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From New York Times bestselling author and former U.S. secretary of state Condoleezza Rice and Stanford University professor Amy B. Zegart comes an examination of the rapidly evolving state of political risk, and how to navigate it. The world is changing fast. Political risk-the probability that a political action could significantly impact a company's business-is affecting From New York Times bestselling author and former U.S. secretary of state Condoleezza Rice and Stanford University professor Amy B. Zegart comes an examination of the rapidly evolving state of political risk, and how to navigate it. The world is changing fast. Political risk-the probability that a political action could significantly impact a company's business-is affecting more businesses in more ways than ever before. A generation ago, political risk mostly involved a handful of industries dealing with governments in a few frontier markets. Today, political risk stems from a widening array of actors, including Twitter users, local officials, activists, terrorists, hackers, and more. The very institutions and laws that were supposed to reduce business uncertainty and risk are often having the opposite effect. In today's globalized world, there are no "safe" bets. POLITICAL RISK investigates and analyzes this evolving landscape, what businesses can do to navigate it, and what all of us can learn about how to better understand and grapple with these rapidly changing global political dynamics. Drawing on lessons from the successes and failures of companies across multiple industries as well as examples from aircraft carrier operations, NASA missions, and other unusual places, POLITICAL RISK offers a first-of-its-kind framework that can be deployed in any organization, from startups to Fortune 500 companies. Organizations that take a serious, systematic approach to political risk management are likely to be surprised less often and recover better. Companies that don't get these basics right are more likely to get blindsided.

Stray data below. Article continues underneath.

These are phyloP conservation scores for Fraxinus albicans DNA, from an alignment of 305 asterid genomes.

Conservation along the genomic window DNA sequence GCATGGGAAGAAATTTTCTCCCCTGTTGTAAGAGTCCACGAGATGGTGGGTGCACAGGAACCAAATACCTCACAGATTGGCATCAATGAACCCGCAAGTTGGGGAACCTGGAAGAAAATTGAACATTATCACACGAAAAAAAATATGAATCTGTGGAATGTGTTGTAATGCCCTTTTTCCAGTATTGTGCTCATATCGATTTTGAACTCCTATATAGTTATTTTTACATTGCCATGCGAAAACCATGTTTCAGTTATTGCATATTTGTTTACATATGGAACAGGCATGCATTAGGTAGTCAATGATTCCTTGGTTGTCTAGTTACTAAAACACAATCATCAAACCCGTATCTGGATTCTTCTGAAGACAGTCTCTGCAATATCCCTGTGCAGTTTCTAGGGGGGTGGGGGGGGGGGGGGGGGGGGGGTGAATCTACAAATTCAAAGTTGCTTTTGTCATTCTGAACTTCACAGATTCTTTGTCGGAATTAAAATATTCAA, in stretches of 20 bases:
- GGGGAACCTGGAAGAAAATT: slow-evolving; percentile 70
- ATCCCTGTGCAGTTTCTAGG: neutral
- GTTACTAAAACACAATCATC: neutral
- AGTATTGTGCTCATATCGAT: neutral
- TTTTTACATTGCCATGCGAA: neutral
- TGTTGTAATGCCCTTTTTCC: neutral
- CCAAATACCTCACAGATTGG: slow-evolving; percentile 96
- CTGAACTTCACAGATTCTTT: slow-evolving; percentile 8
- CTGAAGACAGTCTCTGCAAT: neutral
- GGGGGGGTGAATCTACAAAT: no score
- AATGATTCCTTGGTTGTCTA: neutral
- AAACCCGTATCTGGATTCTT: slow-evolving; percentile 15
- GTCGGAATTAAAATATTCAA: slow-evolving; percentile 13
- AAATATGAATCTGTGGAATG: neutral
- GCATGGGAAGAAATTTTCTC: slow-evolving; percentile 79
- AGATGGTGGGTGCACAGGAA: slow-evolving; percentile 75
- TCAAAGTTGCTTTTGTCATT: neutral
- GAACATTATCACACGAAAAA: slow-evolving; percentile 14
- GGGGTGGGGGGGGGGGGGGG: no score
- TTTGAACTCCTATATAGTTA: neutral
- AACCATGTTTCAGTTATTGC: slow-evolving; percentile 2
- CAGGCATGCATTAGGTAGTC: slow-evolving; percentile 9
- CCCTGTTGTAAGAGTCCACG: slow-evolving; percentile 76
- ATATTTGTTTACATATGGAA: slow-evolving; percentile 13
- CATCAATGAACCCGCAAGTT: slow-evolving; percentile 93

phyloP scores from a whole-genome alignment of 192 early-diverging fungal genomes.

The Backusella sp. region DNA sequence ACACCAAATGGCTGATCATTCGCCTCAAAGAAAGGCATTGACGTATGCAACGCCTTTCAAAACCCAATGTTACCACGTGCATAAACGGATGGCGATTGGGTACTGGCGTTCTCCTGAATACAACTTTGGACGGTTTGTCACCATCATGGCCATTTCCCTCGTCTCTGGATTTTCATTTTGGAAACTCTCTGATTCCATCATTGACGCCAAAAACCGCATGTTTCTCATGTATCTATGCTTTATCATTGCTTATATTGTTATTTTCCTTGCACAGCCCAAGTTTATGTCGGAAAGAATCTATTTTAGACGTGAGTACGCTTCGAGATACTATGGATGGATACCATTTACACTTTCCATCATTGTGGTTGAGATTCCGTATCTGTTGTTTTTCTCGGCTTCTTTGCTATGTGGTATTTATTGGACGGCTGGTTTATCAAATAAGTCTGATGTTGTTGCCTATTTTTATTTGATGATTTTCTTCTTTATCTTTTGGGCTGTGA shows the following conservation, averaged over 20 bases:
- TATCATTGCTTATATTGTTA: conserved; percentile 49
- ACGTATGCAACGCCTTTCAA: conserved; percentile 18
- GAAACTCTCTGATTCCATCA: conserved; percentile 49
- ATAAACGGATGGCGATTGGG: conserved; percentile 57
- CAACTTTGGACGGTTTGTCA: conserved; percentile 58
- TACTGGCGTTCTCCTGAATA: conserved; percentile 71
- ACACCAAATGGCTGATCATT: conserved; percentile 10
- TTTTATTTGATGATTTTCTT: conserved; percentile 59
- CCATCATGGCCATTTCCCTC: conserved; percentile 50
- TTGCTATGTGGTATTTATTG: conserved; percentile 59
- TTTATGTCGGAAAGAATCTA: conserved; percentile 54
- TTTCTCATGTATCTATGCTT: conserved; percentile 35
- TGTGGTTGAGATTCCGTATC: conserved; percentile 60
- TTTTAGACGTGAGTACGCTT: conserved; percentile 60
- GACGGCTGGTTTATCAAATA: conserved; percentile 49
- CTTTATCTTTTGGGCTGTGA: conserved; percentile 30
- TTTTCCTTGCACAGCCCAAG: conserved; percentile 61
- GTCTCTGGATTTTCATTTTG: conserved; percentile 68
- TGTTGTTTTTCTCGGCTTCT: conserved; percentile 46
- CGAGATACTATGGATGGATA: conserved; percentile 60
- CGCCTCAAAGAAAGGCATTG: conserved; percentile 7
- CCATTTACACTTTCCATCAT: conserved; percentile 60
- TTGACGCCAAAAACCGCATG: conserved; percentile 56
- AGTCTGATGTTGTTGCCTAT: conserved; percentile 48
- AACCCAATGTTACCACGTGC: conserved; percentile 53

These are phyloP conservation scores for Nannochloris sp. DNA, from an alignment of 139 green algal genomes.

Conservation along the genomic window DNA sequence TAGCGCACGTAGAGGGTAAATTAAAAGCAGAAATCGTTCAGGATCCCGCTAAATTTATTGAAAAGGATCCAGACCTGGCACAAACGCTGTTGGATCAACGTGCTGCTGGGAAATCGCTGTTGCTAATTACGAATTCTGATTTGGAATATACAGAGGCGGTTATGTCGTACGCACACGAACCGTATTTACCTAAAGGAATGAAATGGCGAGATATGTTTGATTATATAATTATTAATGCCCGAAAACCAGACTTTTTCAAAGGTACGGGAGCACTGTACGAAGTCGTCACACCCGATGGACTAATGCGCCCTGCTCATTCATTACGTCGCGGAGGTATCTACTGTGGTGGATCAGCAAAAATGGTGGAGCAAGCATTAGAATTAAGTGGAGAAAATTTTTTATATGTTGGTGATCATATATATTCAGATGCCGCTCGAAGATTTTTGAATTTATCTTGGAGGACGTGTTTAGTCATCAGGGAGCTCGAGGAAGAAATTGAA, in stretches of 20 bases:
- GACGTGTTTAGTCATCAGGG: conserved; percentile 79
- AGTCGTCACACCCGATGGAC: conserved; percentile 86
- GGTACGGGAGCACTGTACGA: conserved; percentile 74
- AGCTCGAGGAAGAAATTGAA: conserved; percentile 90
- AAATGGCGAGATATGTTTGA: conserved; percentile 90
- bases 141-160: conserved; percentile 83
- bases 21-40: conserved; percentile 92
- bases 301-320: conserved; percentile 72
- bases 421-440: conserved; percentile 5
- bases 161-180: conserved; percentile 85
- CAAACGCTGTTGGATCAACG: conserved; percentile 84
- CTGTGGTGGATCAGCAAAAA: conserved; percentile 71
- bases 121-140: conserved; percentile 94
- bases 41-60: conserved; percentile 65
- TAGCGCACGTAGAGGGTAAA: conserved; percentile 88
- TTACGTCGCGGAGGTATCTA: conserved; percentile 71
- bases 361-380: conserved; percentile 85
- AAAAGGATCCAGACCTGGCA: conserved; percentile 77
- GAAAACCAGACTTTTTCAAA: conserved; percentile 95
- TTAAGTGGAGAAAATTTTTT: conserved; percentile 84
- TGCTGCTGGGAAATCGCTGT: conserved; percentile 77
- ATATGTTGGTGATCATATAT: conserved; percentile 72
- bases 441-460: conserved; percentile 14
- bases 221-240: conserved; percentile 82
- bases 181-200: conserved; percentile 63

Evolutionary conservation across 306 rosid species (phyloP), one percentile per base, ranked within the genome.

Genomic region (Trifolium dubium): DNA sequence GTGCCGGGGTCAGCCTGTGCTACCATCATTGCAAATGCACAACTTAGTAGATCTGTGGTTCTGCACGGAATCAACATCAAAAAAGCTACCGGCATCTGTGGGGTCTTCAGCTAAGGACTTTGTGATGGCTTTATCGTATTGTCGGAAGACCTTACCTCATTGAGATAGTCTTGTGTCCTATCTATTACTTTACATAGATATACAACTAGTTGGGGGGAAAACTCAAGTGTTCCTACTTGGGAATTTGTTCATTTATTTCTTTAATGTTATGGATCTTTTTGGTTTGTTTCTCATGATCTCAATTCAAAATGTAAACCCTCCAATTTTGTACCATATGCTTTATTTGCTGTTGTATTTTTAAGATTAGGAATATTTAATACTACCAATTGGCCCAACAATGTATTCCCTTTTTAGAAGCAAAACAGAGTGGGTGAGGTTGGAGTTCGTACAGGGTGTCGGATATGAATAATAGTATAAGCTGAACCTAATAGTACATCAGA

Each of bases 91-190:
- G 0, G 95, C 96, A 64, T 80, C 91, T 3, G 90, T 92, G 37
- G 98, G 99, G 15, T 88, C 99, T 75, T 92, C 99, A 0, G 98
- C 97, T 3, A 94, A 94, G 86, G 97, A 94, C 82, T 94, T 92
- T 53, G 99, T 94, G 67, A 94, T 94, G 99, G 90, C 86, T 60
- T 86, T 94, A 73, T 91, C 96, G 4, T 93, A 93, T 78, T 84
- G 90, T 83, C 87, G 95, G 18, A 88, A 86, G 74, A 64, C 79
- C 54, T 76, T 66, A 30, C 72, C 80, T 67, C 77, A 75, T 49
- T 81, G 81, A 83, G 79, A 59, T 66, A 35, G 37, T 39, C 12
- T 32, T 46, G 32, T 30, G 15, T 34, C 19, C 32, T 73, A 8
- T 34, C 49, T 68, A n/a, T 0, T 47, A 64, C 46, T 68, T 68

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From New York Times bestselling author and former U.S. secretary of state Condoleezza Rice and Stanford University professor Amy B. Zegart comes an examination of the rapidly evolving state of political risk, and how to navigate it. The world is changing fast. Political risk-the probability that a political action could significantly impact a company's business-is affecting From New York Times bestselling author and former U.S. secretary of state Condoleezza Rice and Stanford University professor Amy B. Zegart comes an examination of the rapidly evolving state of political risk, and how to navigate it. The world is changing fast. Political risk-the probability that a political action could significantly impact a company's business-is affecting more businesses in more ways than ever before. A generation ago, political risk mostly involved a handful of industries dealing with governments in a few frontier markets. Today, political risk stems from a widening array of actors, including Twitter users, local officials, activists, terrorists, hackers, and more. The very institutions and laws that were supposed to reduce business uncertainty and risk are often having the opposite effect. In today's globalized world, there are no "safe" bets. POLITICAL RISK investigates and analyzes this evolving landscape, what businesses can do to navigate it, and what all of us can learn about how to better understand and grapple with these rapidly changing global political dynamics. Drawing on lessons from the successes and failures of companies across multiple industries as well as examples from aircraft carrier operations, NASA missions, and other unusual places, POLITICAL RISK offers a first-of-its-kind framework that can be deployed in any organization, from startups to Fortune 500 companies. Organizations that take a serious, systematic approach to political risk management are likely to be surprised less often and recover better. Companies that don't get these basics right are more likely to get blindsided.

30 review for Political Risk: How Businesses and Organizations Can Anticipate Global Insecurity

  1. 4 out of 5

    Ed Barks